Address1100 Summer Street, Stamford, CT 06905

Phone203-359-2047

Connecticut real estate lawyersOver the last few years, the American economy has largely improved, but for many families, times are still quite tough. When an individual or family is experiencing financial hardship, they may reach a point where they must start selling or liquidating some of their assets—possibly including their homes. In some cases, a homeowner may need to sell his or her home for less than the amount that remains to be paid on his or her mortgage. Such a transaction is called a short sale, and it may be one way for a homeowner who is behind on mortgage payments to avoid foreclosure.

The Basic Requirements of a Short Sale

Selling a home in a short sale is a complicated process for a number of reasons. First, there are always challenges associated with selling a house. Next, because the sale price of the home will be less than what is owed on the mortgage, the amount left on the loan after the proceeds of the sale are applied—known as a “deficiency”—must be accounted for during negotiations. Lastly, a short sale is only a good option if all interested parties are on the same page and agree to the deal. In many cases, the most challenging element of the transaction is getting the lender to allow a short sale.

If you are trying to convince a lender to agree to a short sale, you will generally need to meet a few requirements:

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Norwalk real estate attorney

Every state has its own laws regarding real estate sales. In some states, hiring a legal professional is optional for home buyers or sellers, but Connecticut is not one of those. In Connecticut, state law requires all home buyers and sellers to involve a real estate attorney in the process. You may be thinking, how would a real estate attorney help me sell or buy a house? However, having an experienced real estate attorney by your side can save you from making legal mistakes that could land you in legal and/or financial trouble later.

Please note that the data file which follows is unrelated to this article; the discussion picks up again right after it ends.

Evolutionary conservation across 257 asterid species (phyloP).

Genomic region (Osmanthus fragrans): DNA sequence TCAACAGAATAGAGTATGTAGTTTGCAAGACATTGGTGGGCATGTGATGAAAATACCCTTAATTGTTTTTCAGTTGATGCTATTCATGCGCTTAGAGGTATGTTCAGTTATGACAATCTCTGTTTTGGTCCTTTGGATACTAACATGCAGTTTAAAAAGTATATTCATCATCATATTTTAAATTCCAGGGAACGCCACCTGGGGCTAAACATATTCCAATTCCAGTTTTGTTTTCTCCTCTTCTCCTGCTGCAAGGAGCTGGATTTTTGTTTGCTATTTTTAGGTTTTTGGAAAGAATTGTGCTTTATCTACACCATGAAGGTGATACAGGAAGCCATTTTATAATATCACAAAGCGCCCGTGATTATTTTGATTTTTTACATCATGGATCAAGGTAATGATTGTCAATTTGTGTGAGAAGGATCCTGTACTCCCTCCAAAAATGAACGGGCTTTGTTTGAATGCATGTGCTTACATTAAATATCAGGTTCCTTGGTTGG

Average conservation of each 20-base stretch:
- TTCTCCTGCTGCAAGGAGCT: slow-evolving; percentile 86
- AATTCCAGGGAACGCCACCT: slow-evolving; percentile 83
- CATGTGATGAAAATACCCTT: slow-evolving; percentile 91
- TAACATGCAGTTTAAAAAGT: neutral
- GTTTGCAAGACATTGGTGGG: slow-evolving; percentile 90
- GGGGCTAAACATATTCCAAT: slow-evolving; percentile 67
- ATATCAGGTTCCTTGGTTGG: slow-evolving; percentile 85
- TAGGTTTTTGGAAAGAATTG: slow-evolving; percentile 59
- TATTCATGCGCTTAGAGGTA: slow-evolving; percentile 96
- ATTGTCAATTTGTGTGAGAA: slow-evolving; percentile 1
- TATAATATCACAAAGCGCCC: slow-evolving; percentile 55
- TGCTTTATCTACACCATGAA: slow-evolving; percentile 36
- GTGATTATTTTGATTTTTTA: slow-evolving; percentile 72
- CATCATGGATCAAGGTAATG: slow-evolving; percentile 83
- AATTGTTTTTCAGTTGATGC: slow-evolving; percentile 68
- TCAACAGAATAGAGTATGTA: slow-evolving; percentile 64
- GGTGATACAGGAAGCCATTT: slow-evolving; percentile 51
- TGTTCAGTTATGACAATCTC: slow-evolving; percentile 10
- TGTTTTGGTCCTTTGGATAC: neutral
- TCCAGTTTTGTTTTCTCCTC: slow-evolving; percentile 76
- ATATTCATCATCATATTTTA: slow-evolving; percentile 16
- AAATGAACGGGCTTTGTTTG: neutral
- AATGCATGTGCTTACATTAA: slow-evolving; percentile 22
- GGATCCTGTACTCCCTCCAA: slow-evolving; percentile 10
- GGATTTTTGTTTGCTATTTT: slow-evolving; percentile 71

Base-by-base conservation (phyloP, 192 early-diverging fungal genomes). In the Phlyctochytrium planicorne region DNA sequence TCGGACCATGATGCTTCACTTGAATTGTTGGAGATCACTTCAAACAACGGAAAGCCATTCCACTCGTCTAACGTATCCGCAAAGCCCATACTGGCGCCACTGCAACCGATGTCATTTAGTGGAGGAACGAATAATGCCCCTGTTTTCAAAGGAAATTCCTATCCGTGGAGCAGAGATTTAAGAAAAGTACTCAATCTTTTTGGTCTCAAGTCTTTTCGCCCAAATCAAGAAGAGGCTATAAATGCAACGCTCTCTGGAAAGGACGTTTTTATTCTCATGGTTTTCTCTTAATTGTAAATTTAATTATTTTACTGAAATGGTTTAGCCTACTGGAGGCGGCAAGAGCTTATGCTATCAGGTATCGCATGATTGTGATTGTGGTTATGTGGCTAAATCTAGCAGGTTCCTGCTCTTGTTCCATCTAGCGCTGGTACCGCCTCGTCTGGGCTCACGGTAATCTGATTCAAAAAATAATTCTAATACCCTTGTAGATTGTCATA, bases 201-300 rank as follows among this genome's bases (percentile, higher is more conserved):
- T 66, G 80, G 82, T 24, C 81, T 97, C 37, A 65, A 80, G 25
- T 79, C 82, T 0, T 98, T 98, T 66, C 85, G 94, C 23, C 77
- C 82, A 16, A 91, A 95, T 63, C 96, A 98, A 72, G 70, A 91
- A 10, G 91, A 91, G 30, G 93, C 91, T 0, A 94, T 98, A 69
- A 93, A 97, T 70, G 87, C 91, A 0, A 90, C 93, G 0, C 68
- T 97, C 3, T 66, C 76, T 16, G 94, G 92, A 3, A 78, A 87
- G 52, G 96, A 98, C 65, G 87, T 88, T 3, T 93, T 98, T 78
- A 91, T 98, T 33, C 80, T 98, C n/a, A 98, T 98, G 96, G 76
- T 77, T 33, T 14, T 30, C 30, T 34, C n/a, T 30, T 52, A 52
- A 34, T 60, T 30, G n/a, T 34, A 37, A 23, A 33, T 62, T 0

What Will My Real Estate Attorney Do?

You may think that buying or selling a home simply requires the signing of a contract and the handing over of keys, but there is much more to it. Real estate agents will establish the selling price and the terms in a contract between the buying and selling parties. The real estate attorney will review this contract and negotiate any repairs and adjustments that should be made to the contract. This is to ensure that everything is in order and is acceptable before officially completing the large sale or purchase.

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Fairfield County reverse mortgage attorney

Mortgage payments, like any large loan, can make homeowners anxious. Most people understand how mortgages work: an individual borrows money from the bank to help finance the house, then makes monthly payments to pay off the debt. The loan must either be paid off in full or the home must be sold, which ends the mortgage payments for that particular property. A reverse mortgage works the opposite way. This type of home loan converts a property’s equity into cash payments. Some homeowners select to receive monthly installments or a large lump sum all at once. The reverse mortgage process may be a viable option for certain people, depending on their situation. There are also some qualifications that must be met for an individual to be considered eligible for this financial opportunity.